A small blonde girl wearing worn dirty sneakers squats against a service door in the rain and pees on crumpled papers, wrappers, a notice announcing ‘thirty percent off all dresses today’.
She has a dress. It’s her favorite color, purple, and has red flowers that look like they were drawn with crayons. If today was a warm day she would have worn that instead of these scratchy stiff jeans that are too big anyway.
The smell of food from a nearby café hurts her stomach. She wants to go inside but has to wait for her mother who sits on a sheet of plastic on the cold ground, trying to sell the poems she writes. The woman holds up a small book. The pages bound by hand are damp; the ink runs.
People hurry by. Some slow down and throw disgusted looks at the girl. She bites her lower lip and bows her head, trying to become invisible like the ghost in a story she once read, in a bedroom with pretty yellow paper on the walls and a big window. An oak tree and rope swing swaying in the breeze.
She pulls up her jeans and wipes her nose on the sleeve of her jacket. She watches her mother brush wet hair from her eyes. Pull the hood of her orange sweatshirt up to cover her head. Sit back against the wall, face lifted towards the passing people.
The girl believes she is trying to look proud; like this is normal.
She stands in one place, too cold to move. She tries to count days backwards to her last birthday but gives up and tries to remember what she had to eat yesterday instead. A piece of thrown away pizza, that was it. It was still wrapped in its greasy white paper, only one bite gone and the corn and mushrooms were still on top. It tasted good. Salty and soft.
A small spotted dog tries to get into the butcher shop near the café but a big man in a bloody apron chases the dog away. The man reminds her of a cartoon character with a head too small for his body. His face is red and he stares at the girl like he is about to chase her away too. Her back straightens. But all he does is look up and down the street then turns and goes back into the shop.
She yawns and remembers that last night she and her mother slept in the shelter. They were lucky to get a bed. There was a long line and some of the other people looked sick. At nine p.m. they were finally let in and she put her head down and grabbed the end of her mother’s thick skirt, twisting it until they had passed everyone.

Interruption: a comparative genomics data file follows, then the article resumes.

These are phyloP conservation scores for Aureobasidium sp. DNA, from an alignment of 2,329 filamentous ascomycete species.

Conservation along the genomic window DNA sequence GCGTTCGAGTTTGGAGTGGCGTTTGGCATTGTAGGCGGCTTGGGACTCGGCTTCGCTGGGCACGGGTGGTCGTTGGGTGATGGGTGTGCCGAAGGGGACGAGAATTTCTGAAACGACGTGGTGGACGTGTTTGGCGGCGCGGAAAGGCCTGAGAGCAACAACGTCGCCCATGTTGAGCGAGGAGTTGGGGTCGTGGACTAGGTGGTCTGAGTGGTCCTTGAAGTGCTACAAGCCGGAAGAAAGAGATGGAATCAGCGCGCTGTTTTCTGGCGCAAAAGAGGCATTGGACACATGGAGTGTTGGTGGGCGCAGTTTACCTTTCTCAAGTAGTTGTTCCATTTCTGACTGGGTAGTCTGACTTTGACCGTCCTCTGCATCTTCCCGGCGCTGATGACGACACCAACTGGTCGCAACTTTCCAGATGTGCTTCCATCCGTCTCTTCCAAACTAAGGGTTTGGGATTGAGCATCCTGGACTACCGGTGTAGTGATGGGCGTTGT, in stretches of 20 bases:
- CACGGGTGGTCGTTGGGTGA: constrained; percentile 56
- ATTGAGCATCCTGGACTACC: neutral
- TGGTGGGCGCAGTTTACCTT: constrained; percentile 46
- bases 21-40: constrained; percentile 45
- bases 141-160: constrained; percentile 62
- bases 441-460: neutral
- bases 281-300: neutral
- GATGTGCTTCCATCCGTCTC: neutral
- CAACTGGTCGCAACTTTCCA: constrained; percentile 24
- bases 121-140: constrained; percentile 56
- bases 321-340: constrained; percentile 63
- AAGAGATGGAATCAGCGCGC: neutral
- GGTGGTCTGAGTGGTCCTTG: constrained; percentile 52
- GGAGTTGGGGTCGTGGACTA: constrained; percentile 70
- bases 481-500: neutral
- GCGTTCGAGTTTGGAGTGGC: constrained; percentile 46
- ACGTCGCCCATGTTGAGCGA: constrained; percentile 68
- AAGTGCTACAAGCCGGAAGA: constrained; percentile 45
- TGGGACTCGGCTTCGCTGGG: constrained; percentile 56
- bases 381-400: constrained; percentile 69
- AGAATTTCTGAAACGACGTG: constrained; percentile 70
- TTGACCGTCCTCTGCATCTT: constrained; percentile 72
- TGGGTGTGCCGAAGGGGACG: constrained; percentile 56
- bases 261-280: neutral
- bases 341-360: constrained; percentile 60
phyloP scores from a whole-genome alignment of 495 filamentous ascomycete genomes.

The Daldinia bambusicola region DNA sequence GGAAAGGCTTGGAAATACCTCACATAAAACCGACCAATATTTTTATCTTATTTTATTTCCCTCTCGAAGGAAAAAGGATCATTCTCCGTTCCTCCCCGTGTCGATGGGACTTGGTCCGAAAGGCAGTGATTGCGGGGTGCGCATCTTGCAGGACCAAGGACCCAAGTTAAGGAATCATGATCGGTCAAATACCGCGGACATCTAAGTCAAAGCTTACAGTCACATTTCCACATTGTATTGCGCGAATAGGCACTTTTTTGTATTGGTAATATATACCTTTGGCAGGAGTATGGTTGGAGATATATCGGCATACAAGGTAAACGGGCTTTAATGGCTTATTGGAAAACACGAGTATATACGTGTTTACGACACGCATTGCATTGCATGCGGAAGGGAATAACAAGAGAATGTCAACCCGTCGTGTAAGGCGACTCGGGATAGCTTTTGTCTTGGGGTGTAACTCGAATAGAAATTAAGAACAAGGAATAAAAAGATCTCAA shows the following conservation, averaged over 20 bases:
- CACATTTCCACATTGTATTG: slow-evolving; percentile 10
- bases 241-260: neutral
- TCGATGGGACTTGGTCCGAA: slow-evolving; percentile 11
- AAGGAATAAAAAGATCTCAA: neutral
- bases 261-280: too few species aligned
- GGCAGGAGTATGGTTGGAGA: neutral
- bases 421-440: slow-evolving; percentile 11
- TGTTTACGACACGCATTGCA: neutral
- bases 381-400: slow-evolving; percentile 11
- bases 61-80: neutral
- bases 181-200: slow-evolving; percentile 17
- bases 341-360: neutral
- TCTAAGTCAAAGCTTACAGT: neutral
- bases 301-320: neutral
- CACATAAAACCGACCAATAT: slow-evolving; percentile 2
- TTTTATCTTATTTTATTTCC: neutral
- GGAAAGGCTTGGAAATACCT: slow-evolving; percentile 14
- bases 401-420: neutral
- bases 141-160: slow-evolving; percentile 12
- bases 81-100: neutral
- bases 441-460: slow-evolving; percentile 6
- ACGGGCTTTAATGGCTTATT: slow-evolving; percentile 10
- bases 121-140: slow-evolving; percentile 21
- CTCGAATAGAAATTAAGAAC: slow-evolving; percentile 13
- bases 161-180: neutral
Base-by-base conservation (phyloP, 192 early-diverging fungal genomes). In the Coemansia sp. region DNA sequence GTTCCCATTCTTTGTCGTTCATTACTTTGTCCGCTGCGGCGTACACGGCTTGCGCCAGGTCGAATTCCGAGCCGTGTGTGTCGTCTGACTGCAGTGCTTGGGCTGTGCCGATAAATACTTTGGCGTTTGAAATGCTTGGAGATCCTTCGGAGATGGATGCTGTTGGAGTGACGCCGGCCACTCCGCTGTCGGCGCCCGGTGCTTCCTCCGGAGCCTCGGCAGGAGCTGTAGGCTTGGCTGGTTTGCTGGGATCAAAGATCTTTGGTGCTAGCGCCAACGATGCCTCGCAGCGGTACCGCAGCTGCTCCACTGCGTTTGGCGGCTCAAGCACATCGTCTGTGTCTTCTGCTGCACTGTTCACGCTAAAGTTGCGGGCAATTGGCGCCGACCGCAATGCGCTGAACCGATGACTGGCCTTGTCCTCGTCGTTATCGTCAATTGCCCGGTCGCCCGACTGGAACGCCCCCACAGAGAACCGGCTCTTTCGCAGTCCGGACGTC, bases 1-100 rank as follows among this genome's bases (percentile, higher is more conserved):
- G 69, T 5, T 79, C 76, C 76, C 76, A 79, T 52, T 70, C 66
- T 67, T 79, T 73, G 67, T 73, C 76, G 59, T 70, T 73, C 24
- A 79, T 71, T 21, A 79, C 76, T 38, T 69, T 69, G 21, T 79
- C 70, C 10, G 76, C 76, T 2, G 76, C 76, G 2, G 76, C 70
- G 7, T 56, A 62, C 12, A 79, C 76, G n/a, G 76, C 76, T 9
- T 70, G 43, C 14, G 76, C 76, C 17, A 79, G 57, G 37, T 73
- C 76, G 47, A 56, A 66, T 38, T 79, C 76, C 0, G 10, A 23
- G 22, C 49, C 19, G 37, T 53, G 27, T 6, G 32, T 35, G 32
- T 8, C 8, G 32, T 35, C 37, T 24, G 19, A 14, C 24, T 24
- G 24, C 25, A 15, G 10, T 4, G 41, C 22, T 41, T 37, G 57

Inside was warm. Her blanket was soft. But all through the night people coughed and talked. She hardly slept. This morning someone gave her hot tea, a boiled egg, and toast.
Now someone passes and throws money, coins that chink together and land in the basket by her mother’s side. The person doesn’t take a book and her mother watches as they walk on without saying a word. Lately, the girl thinks, her mother’s face looks wrong. Like it’s sliding to one side and her mouth is always tight. Maybe it happened when she was sick. After that, they couldn’t go back home.
She is about to ask if she can please go and get some water when a man stops in front of her. His eyes are light and filmy, a pale blue that makes her think of the sea. He looks at her hard. She can almost feel his eyes push into her. She thinks she should do something disgusting to make him stop looking. But all she can do is stay still and breathe the smallest bit of air into her body.
He doesn’t move. He is blocking her view of her mother. His dark shirt is tucked neatly into his pants. He smells like powder.
Finally, he moves but instead of going away like she wants him to, he goes over to her mother. He stoops and says something. She shakes her head and says something back. The man keeps talking; the girl can hear his voice but not what he says.
Her mother’s face looks tighter and she raises her voice but he doesn’t move, doesn’t raise his voice. She thrusts her book of poems up to him. He reaches into his pocket. The girl can see green paper and she watches as he presses it into her mother’s hand. He does not take her soggy book of poems.
‘Selling Poetry’ (c)2022 Deborah McMenamy
All Rights Reserved